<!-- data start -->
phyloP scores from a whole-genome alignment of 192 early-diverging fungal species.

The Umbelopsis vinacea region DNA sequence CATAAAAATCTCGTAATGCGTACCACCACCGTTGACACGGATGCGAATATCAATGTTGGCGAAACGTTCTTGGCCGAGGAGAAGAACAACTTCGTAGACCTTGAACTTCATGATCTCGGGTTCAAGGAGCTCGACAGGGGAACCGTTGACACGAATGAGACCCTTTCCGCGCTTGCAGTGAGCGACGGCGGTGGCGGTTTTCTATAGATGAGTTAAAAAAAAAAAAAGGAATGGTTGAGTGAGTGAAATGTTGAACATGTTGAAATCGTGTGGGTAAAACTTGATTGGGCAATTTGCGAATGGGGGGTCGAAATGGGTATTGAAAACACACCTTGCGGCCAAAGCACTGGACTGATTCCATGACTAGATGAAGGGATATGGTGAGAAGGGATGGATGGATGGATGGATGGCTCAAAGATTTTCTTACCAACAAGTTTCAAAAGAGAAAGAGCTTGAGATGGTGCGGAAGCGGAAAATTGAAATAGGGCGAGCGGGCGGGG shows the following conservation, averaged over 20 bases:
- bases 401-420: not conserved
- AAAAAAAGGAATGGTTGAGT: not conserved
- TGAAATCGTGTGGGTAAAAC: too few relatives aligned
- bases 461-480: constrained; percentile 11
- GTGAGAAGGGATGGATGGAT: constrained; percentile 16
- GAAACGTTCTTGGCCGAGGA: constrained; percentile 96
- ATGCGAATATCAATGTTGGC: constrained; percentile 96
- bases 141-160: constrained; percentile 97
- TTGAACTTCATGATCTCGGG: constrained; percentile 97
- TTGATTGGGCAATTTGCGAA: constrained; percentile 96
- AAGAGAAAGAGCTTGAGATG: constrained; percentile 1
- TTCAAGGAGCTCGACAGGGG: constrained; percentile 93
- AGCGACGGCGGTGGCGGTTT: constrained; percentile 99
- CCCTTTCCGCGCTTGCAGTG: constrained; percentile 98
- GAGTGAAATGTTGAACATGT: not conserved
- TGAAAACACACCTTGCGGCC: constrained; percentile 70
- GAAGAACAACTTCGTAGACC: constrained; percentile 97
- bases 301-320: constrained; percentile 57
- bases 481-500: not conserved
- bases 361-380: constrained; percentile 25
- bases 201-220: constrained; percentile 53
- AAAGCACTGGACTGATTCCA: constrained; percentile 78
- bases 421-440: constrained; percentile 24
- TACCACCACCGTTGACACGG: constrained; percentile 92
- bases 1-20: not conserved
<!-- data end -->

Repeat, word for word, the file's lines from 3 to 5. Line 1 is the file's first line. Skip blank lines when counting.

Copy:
- bases 401-420: not conserved
- AAAAAAAGGAATGGTTGAGT: not conserved
- TGAAATCGTGTGGGTAAAAC: too few relatives aligned